Blockbuster Goes Bust, Files for Bankruptcy

blockbusterIn this increasingly digital age, the notion of actually getting up off the couch to go rent a movie is becoming an increasingly foreign concept. With Netflix, iTunes and all sorts of other modern conveniences, old brick and mortar dinosaurs, like former rental mogul Blockbuster, are slowly going extinct.

The franchise has been in trouble for a while, and signs of its impending bankruptcy has been looming for months. With Netflix set to expand its service North of the border to Canada, Blockbuster entered Chapter 11 in order to give itself a little more time to remodel in order to better meet the demands of the current market. It may be too little too late for Blockbuster, and with its potential demise passes one more sign of a bygone age.

Thinking about Blockbuster going bankrupt and the increasing frequency at which I download my games directly has me remembering the gaming days of my youth where a trip to the local Blockbuster occurred about once every week to see if there was a new game for rent. On my allowance, I couldn’t afford a new title constantly, so renting one for a short period of time seemed like a good trade off. So, I have a question for you guys: do you still rent video games from a store, or do you get your rentals via GameFly or a similar service? When was the last time you actually rented anything, be it a game or a movie, from a store?

Source – Bloomberg

Written by Twitter: @mi7ch Gamertag: Lubeius PSN ID: Lubeius SteamID: Mister_L Origin/EA:Lube182 Currently Playing: PUBG, Rainbow 6: Siege, Assassin's Creed: Origins, Total War: Warhammer 2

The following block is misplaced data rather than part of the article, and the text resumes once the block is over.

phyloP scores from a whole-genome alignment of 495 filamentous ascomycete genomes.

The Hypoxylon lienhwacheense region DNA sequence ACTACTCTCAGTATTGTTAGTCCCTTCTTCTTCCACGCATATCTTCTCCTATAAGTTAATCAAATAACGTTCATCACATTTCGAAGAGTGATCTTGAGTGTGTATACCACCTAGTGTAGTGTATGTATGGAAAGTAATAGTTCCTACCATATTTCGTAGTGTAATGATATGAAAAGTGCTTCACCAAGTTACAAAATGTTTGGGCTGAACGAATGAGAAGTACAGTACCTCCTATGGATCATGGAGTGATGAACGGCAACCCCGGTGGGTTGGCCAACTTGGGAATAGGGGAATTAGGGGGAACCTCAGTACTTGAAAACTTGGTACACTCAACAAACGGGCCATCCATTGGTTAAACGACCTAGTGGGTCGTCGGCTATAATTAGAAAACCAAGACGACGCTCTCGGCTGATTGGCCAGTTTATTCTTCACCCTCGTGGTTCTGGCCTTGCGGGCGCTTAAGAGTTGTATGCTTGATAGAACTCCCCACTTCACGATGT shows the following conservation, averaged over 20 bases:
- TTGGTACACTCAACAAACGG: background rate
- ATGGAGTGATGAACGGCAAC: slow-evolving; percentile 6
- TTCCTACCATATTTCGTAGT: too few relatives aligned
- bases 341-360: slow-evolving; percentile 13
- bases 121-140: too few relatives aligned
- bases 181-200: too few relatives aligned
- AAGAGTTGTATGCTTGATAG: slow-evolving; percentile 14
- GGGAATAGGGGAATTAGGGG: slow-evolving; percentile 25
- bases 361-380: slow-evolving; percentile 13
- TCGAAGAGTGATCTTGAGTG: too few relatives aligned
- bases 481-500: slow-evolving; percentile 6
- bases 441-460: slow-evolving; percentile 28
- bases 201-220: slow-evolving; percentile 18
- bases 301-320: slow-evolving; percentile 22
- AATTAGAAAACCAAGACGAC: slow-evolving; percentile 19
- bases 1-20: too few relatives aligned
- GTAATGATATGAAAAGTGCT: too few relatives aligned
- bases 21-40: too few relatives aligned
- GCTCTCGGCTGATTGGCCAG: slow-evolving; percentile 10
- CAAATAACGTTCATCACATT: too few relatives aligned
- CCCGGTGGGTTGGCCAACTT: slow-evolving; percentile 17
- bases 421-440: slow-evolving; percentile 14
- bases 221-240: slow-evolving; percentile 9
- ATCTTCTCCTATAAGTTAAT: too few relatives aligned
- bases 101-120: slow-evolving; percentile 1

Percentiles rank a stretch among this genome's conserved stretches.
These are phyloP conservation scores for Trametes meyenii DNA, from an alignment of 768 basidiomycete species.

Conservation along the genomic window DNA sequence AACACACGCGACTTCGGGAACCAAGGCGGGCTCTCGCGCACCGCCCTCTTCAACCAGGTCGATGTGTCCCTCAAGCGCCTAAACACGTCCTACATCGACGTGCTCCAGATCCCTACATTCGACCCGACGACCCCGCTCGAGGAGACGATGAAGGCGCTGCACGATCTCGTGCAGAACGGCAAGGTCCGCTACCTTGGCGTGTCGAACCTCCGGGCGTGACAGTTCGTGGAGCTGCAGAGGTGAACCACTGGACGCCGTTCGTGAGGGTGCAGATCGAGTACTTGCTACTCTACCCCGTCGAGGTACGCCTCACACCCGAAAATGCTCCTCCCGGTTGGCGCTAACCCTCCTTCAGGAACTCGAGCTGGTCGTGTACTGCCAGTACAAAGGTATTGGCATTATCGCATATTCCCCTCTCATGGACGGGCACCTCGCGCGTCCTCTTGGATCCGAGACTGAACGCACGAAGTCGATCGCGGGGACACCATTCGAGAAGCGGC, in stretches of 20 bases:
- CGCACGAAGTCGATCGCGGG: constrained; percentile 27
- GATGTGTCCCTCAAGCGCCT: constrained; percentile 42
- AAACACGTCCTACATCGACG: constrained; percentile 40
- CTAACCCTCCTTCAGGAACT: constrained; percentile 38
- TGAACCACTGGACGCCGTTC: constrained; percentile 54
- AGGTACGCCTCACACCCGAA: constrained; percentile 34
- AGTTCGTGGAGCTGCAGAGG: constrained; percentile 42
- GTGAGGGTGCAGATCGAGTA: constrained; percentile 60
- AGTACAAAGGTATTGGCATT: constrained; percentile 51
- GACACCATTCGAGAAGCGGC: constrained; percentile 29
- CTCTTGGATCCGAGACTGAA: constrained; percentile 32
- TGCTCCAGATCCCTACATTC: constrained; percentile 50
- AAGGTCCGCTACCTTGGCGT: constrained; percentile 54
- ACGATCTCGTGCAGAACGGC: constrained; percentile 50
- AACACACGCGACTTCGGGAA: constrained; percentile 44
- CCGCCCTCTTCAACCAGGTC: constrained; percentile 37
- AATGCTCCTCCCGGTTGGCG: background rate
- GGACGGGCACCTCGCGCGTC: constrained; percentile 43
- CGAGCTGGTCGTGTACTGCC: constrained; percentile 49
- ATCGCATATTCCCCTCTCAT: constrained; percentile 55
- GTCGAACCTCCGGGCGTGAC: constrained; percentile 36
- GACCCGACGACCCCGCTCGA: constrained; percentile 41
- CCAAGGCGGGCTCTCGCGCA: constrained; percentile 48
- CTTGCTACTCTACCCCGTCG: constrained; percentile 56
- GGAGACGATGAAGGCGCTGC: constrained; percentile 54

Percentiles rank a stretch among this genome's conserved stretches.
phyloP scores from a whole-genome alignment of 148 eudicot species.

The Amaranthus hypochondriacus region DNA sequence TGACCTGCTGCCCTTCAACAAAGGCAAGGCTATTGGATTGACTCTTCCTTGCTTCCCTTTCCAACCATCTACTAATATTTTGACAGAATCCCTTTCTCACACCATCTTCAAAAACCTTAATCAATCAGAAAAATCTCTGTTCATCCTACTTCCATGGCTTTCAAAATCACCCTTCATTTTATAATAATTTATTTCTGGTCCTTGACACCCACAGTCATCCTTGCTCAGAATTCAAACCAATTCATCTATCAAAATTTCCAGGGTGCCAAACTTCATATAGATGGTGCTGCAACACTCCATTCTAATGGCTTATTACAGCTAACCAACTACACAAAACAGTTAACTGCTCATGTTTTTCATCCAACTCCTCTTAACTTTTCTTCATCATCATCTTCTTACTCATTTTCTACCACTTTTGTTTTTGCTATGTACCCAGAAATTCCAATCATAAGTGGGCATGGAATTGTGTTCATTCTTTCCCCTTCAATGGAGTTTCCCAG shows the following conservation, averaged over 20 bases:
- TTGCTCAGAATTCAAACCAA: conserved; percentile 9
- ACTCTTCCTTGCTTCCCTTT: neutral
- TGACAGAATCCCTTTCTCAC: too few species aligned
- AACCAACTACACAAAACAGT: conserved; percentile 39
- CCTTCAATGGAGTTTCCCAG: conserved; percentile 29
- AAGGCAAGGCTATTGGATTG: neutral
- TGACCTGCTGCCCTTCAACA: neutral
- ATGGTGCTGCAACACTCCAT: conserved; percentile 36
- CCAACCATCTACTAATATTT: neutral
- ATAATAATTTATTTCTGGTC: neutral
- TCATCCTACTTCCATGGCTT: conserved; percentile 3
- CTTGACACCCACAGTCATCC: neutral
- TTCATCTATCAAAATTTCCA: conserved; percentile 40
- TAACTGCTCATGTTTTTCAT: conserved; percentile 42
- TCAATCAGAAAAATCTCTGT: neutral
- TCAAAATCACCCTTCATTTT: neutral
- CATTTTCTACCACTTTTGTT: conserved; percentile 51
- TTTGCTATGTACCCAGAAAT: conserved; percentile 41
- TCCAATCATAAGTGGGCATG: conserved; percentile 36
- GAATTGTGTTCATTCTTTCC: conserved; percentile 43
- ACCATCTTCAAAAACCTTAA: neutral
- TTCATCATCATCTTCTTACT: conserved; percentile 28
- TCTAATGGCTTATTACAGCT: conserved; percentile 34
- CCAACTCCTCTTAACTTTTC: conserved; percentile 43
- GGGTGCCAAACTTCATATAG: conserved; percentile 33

5 thoughts on “Blockbuster Goes Bust, Files for Bankruptcy”

  1. Rooster Teeth made a valid point on their podcast about this, saying that they deserve to go bankrupt because they failed to innovate and address Netflix, Gamefly, and Red Box while they were in their infancy.

  2. Gamefly all the way across the sky!

    SK is right, though “deserve” to go bankrupt is a little harsh. The last thing we need is more people losing their jobs.

  3. I am Canadian, so Blockbuster was a frequent place to rent movies when I was younger. Once Digital Cable became “common” and not “luxury”, they kind of disappeared from my thoughts, since I could hit a button and rent any new release for $4.99 digitally. I haven’t rented a video game in probably 8 or 9 years. I started building PC’s, then learned about demos (which consoles never used to have unless you bought/subscribed to magazines) etc etc.

    I’m not sorry for them. I do almost everything digitally. If a company can’t grow, they collapse. The real problem here is capitalism; nothing more, nothing less.

  4. I definitely dislike not being able to rent a game directly. While services like Netflix and Gamefly make life a breeze for renting (queue up a bunch of stuff, no return dates, etc), there are those of us who can’t get a subscription (for various reasons.)

    While Blockbuster could’ve done something to save themselves, it’s a shame they got shoved aside so badly. Unless Netflix and/or Gamefly start having renting terminals, then I’m stuck just not playing the game for years (I still haven’t played Read Dead Redemption….)

  5. A shame, but if they weren’t going to acknowledge the danger online distribution posed to them then they brought this upon themselves. Their own fault.

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